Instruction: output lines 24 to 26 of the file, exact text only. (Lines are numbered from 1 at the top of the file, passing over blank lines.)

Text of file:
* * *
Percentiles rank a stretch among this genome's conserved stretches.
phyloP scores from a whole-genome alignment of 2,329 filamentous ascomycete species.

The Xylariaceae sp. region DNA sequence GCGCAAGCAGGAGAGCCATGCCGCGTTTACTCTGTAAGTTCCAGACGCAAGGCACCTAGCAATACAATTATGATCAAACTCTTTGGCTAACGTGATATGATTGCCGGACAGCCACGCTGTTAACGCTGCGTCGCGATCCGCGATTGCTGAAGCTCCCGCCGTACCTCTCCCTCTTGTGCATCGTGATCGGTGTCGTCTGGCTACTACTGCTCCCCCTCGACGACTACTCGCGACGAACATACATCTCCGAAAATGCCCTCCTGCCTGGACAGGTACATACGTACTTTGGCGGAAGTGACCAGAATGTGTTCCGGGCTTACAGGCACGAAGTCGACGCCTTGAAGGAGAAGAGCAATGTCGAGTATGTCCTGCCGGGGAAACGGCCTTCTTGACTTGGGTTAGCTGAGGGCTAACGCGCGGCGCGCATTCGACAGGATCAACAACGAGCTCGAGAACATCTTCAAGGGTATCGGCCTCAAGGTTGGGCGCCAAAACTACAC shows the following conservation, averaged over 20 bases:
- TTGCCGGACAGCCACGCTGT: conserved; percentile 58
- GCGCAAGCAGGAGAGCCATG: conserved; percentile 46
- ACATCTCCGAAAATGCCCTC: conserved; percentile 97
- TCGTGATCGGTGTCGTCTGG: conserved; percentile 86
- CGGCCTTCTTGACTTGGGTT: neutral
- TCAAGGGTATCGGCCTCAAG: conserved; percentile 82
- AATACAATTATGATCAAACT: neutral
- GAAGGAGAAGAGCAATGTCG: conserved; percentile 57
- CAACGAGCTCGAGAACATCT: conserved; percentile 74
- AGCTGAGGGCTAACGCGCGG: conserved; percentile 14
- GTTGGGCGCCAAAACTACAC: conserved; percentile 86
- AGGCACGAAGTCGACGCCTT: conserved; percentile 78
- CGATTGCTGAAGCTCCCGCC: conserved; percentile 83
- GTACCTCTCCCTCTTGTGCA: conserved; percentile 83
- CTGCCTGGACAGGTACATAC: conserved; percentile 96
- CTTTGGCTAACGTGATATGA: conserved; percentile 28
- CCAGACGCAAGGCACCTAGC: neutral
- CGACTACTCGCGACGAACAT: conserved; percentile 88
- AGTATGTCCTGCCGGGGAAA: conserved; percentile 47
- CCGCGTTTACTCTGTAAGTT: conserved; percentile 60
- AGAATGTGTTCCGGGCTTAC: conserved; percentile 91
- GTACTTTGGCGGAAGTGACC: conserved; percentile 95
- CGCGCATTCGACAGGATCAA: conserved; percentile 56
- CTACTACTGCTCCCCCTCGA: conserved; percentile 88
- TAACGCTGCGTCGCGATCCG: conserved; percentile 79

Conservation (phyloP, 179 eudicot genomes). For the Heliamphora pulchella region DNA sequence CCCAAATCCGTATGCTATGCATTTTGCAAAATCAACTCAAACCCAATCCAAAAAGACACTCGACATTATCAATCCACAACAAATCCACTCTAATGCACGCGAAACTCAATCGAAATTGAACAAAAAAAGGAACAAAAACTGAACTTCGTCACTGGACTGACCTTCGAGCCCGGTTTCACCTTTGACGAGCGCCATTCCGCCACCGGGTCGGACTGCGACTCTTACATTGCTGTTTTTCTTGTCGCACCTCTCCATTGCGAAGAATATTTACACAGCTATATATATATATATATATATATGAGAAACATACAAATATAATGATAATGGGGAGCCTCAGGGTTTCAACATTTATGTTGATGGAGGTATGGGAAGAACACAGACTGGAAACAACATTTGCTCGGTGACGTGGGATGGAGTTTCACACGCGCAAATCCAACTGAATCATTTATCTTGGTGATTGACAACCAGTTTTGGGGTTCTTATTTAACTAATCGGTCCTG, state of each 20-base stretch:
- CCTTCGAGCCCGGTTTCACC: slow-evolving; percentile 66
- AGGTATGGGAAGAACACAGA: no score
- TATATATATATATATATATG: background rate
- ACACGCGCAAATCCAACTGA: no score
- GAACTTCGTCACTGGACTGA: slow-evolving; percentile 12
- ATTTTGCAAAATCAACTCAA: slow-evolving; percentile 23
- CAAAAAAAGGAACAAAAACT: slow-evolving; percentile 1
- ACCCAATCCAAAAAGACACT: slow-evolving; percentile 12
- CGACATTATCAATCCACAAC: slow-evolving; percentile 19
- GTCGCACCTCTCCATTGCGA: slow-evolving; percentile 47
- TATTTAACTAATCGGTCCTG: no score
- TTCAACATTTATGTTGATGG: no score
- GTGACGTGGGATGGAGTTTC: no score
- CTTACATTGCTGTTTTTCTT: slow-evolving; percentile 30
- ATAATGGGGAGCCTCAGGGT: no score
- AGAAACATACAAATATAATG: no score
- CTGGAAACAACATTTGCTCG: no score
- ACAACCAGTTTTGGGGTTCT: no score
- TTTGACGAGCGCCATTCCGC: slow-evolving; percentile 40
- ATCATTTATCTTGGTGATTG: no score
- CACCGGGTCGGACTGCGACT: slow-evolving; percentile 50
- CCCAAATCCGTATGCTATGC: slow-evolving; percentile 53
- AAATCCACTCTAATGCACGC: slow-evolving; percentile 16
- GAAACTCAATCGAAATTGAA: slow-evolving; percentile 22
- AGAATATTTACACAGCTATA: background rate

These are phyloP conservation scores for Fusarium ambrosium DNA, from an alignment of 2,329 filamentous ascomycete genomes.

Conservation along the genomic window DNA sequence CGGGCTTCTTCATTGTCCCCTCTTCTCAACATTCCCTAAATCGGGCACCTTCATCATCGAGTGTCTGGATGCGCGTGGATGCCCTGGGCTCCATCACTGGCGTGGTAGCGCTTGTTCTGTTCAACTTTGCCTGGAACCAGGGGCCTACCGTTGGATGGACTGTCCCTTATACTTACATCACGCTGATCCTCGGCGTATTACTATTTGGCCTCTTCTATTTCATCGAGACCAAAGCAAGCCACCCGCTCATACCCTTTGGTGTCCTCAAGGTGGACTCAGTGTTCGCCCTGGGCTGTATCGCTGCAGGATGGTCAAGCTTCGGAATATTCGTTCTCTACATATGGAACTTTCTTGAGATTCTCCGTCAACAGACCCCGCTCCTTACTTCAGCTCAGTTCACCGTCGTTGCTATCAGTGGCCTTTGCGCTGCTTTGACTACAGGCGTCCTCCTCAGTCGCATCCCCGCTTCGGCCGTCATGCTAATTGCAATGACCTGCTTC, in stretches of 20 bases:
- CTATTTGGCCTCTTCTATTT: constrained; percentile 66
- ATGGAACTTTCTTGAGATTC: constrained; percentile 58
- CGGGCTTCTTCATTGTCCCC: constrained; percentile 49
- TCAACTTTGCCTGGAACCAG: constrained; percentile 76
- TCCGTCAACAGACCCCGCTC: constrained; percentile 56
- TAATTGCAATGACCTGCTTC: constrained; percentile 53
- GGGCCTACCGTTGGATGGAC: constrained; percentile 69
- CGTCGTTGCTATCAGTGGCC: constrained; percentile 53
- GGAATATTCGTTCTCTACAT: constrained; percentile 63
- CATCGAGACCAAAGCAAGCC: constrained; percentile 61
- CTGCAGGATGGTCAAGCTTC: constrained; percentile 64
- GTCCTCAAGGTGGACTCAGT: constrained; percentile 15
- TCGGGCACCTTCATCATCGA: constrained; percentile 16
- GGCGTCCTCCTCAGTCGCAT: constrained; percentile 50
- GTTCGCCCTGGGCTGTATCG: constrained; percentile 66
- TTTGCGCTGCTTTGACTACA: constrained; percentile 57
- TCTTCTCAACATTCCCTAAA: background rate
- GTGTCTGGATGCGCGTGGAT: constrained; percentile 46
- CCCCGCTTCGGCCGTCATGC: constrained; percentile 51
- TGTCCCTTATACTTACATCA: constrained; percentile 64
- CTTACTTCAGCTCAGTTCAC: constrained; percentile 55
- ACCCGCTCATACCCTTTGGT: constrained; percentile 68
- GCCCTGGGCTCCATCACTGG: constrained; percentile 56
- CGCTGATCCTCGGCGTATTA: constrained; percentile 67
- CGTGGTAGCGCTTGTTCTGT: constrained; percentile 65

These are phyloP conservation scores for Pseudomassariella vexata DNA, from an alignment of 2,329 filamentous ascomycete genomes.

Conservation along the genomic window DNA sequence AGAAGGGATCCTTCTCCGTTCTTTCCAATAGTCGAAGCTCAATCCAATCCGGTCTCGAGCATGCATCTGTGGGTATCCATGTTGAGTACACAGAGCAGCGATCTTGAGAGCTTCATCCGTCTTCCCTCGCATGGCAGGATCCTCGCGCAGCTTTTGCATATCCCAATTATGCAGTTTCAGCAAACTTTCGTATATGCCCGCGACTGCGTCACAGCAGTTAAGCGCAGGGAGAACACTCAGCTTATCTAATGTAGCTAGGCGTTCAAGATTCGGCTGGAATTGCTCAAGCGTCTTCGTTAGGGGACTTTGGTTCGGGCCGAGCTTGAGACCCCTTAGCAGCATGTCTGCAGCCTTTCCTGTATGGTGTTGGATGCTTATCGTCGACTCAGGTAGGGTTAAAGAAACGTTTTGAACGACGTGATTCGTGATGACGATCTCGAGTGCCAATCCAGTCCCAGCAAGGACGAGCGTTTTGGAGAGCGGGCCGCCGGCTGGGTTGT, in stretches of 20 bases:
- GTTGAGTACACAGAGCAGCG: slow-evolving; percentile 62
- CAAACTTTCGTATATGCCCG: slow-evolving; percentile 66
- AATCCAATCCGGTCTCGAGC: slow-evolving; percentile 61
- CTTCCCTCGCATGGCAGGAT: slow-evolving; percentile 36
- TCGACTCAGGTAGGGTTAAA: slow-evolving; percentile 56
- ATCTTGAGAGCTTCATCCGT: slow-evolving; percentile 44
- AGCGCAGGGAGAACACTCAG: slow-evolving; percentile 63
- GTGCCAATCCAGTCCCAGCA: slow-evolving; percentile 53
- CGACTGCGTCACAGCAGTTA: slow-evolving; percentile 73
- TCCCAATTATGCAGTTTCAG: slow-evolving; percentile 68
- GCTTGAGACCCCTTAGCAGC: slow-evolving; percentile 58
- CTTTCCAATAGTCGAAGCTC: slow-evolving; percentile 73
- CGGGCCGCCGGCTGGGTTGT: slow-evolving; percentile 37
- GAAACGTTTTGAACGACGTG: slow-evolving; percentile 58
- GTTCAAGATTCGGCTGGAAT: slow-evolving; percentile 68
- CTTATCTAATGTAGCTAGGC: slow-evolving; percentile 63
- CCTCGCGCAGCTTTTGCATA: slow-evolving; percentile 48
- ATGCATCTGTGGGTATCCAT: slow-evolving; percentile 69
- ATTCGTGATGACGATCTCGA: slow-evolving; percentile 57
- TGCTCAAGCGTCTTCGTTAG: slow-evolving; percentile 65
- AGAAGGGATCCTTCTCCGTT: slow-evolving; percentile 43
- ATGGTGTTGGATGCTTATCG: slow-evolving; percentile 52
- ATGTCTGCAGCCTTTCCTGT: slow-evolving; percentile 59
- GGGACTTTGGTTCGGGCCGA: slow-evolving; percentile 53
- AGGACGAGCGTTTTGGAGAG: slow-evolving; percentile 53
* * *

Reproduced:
- AGAATGTGTTCCGGGCTTAC: conserved; percentile 91
- GTACTTTGGCGGAAGTGACC: conserved; percentile 95
- CGCGCATTCGACAGGATCAA: conserved; percentile 56